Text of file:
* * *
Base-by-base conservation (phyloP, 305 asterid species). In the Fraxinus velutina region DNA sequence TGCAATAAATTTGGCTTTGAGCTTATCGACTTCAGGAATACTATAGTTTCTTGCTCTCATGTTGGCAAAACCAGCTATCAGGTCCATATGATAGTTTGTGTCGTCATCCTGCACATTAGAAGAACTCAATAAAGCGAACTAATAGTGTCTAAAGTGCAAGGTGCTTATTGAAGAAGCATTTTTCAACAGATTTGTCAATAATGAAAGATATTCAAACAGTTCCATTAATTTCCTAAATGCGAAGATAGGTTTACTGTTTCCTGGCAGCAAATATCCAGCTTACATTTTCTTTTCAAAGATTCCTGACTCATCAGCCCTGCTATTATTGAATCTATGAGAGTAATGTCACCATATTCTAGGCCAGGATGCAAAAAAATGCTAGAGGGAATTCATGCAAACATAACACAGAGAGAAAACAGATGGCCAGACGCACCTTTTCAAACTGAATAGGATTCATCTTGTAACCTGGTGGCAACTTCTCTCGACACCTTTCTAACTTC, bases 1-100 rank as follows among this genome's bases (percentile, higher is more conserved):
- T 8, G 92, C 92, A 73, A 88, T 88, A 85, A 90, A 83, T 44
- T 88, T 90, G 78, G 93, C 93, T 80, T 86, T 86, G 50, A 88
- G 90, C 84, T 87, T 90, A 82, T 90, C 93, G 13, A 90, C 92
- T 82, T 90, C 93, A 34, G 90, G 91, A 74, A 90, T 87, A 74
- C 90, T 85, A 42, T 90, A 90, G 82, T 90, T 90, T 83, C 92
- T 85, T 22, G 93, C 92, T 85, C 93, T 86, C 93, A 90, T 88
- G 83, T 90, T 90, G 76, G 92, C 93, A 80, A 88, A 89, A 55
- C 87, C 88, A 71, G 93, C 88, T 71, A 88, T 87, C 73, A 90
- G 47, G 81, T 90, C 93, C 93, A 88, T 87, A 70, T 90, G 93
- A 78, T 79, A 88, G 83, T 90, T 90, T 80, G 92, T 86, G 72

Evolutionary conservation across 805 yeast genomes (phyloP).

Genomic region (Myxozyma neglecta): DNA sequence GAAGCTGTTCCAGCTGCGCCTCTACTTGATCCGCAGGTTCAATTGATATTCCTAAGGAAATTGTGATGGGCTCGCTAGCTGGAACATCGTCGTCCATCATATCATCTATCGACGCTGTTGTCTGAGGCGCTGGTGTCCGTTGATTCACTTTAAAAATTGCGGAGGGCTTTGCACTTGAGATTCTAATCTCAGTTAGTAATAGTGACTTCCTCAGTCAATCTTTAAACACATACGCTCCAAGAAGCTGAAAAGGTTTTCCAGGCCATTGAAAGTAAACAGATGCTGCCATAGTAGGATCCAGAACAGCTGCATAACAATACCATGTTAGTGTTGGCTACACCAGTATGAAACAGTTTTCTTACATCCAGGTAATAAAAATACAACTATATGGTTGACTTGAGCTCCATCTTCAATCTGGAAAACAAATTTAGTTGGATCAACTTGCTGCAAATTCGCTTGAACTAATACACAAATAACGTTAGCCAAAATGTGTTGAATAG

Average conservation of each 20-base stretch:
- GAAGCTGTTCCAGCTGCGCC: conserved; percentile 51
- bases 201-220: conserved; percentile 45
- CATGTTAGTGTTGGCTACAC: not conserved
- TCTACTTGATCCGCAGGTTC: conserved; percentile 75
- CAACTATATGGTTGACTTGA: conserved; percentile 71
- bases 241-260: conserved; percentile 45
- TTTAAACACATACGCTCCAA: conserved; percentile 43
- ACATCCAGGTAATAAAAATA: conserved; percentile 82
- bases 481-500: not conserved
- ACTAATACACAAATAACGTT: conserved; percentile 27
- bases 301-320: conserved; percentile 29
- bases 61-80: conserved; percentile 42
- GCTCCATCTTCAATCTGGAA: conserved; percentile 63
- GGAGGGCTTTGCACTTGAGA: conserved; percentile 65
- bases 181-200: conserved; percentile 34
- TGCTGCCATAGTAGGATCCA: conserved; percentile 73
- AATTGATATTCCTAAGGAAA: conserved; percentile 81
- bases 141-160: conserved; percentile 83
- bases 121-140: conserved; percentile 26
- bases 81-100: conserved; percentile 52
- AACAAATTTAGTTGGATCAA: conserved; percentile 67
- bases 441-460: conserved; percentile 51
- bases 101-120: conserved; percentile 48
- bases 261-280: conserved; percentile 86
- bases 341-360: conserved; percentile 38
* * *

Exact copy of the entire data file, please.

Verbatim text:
Base-by-base conservation (phyloP, 305 asterid species). In the Fraxinus velutina region DNA sequence TGCAATAAATTTGGCTTTGAGCTTATCGACTTCAGGAATACTATAGTTTCTTGCTCTCATGTTGGCAAAACCAGCTATCAGGTCCATATGATAGTTTGTGTCGTCATCCTGCACATTAGAAGAACTCAATAAAGCGAACTAATAGTGTCTAAAGTGCAAGGTGCTTATTGAAGAAGCATTTTTCAACAGATTTGTCAATAATGAAAGATATTCAAACAGTTCCATTAATTTCCTAAATGCGAAGATAGGTTTACTGTTTCCTGGCAGCAAATATCCAGCTTACATTTTCTTTTCAAAGATTCCTGACTCATCAGCCCTGCTATTATTGAATCTATGAGAGTAATGTCACCATATTCTAGGCCAGGATGCAAAAAAATGCTAGAGGGAATTCATGCAAACATAACACAGAGAGAAAACAGATGGCCAGACGCACCTTTTCAAACTGAATAGGATTCATCTTGTAACCTGGTGGCAACTTCTCTCGACACCTTTCTAACTTC, bases 1-100 rank as follows among this genome's bases (percentile, higher is more conserved):
- T 8, G 92, C 92, A 73, A 88, T 88, A 85, A 90, A 83, T 44
- T 88, T 90, G 78, G 93, C 93, T 80, T 86, T 86, G 50, A 88
- G 90, C 84, T 87, T 90, A 82, T 90, C 93, G 13, A 90, C 92
- T 82, T 90, C 93, A 34, G 90, G 91, A 74, A 90, T 87, A 74
- C 90, T 85, A 42, T 90, A 90, G 82, T 90, T 90, T 83, C 92
- T 85, T 22, G 93, C 92, T 85, C 93, T 86, C 93, A 90, T 88
- G 83, T 90, T 90, G 76, G 92, C 93, A 80, A 88, A 89, A 55
- C 87, C 88, A 71, G 93, C 88, T 71, A 88, T 87, C 73, A 90
- G 47, G 81, T 90, C 93, C 93, A 88, T 87, A 70, T 90, G 93
- A 78, T 79, A 88, G 83, T 90, T 90, T 80, G 92, T 86, G 72

Evolutionary conservation across 805 yeast genomes (phyloP).

Genomic region (Myxozyma neglecta): DNA sequence GAAGCTGTTCCAGCTGCGCCTCTACTTGATCCGCAGGTTCAATTGATATTCCTAAGGAAATTGTGATGGGCTCGCTAGCTGGAACATCGTCGTCCATCATATCATCTATCGACGCTGTTGTCTGAGGCGCTGGTGTCCGTTGATTCACTTTAAAAATTGCGGAGGGCTTTGCACTTGAGATTCTAATCTCAGTTAGTAATAGTGACTTCCTCAGTCAATCTTTAAACACATACGCTCCAAGAAGCTGAAAAGGTTTTCCAGGCCATTGAAAGTAAACAGATGCTGCCATAGTAGGATCCAGAACAGCTGCATAACAATACCATGTTAGTGTTGGCTACACCAGTATGAAACAGTTTTCTTACATCCAGGTAATAAAAATACAACTATATGGTTGACTTGAGCTCCATCTTCAATCTGGAAAACAAATTTAGTTGGATCAACTTGCTGCAAATTCGCTTGAACTAATACACAAATAACGTTAGCCAAAATGTGTTGAATAG

Average conservation of each 20-base stretch:
- GAAGCTGTTCCAGCTGCGCC: conserved; percentile 51
- bases 201-220: conserved; percentile 45
- CATGTTAGTGTTGGCTACAC: not conserved
- TCTACTTGATCCGCAGGTTC: conserved; percentile 75
- CAACTATATGGTTGACTTGA: conserved; percentile 71
- bases 241-260: conserved; percentile 45
- TTTAAACACATACGCTCCAA: conserved; percentile 43
- ACATCCAGGTAATAAAAATA: conserved; percentile 82
- bases 481-500: not conserved
- ACTAATACACAAATAACGTT: conserved; percentile 27
- bases 301-320: conserved; percentile 29
- bases 61-80: conserved; percentile 42
- GCTCCATCTTCAATCTGGAA: conserved; percentile 63
- GGAGGGCTTTGCACTTGAGA: conserved; percentile 65
- bases 181-200: conserved; percentile 34
- TGCTGCCATAGTAGGATCCA: conserved; percentile 73
- AATTGATATTCCTAAGGAAA: conserved; percentile 81
- bases 141-160: conserved; percentile 83
- bases 121-140: conserved; percentile 26
- bases 81-100: conserved; percentile 52
- AACAAATTTAGTTGGATCAA: conserved; percentile 67
- bases 441-460: conserved; percentile 51
- bases 101-120: conserved; percentile 48
- bases 261-280: conserved; percentile 86
- bases 341-360: conserved; percentile 38